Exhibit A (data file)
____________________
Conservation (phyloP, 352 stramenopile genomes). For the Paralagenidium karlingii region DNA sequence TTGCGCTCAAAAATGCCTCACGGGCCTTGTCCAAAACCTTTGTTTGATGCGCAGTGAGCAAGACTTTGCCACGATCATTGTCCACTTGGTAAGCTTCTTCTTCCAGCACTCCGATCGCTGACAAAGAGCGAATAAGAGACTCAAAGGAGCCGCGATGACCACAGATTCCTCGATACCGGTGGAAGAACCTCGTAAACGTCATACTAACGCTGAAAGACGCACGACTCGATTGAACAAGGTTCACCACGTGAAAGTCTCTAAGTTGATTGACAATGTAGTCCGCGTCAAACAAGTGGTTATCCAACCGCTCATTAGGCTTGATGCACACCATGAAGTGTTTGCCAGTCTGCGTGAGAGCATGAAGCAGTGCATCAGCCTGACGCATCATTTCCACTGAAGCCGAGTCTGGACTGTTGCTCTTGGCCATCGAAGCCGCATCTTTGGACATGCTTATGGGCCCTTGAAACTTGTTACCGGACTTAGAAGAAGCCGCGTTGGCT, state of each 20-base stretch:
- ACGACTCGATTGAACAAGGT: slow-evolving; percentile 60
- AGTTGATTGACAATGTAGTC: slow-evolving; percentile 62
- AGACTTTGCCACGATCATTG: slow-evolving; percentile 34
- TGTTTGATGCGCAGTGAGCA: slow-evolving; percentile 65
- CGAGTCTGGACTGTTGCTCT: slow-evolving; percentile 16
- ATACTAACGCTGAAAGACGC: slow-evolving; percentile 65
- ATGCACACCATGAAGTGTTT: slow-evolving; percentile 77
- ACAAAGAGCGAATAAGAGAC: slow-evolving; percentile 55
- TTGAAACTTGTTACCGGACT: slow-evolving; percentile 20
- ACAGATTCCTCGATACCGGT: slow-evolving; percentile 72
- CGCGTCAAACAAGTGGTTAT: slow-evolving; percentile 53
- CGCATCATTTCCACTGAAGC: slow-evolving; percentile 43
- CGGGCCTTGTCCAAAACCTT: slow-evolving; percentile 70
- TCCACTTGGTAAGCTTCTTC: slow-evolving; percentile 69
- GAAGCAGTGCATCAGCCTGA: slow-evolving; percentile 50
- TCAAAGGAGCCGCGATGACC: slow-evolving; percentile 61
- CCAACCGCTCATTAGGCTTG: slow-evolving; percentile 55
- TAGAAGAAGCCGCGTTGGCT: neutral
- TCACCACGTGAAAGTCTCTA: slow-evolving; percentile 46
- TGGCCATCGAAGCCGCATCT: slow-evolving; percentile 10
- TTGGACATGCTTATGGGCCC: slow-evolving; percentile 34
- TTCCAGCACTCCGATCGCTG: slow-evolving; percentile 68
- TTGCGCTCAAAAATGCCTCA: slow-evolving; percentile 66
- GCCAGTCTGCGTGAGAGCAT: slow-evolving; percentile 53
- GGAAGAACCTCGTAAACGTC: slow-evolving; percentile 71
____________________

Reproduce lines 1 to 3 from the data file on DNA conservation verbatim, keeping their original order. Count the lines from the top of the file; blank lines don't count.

Conservation (phyloP, 352 stramenopile genomes). For the Paralagenidium karlingii region DNA sequence TTGCGCTCAAAAATGCCTCACGGGCCTTGTCCAAAACCTTTGTTTGATGCGCAGTGAGCAAGACTTTGCCACGATCATTGTCCACTTGGTAAGCTTCTTCTTCCAGCACTCCGATCGCTGACAAAGAGCGAATAAGAGACTCAAAGGAGCCGCGATGACCACAGATTCCTCGATACCGGTGGAAGAACCTCGTAAACGTCATACTAACGCTGAAAGACGCACGACTCGATTGAACAAGGTTCACCACGTGAAAGTCTCTAAGTTGATTGACAATGTAGTCCGCGTCAAACAAGTGGTTATCCAACCGCTCATTAGGCTTGATGCACACCATGAAGTGTTTGCCAGTCTGCGTGAGAGCATGAAGCAGTGCATCAGCCTGACGCATCATTTCCACTGAAGCCGAGTCTGGACTGTTGCTCTTGGCCATCGAAGCCGCATCTTTGGACATGCTTATGGGCCCTTGAAACTTGTTACCGGACTTAGAAGAAGCCGCGTTGGCT, state of each 20-base stretch:
- ACGACTCGATTGAACAAGGT: slow-evolving; percentile 60
- AGTTGATTGACAATGTAGTC: slow-evolving; percentile 62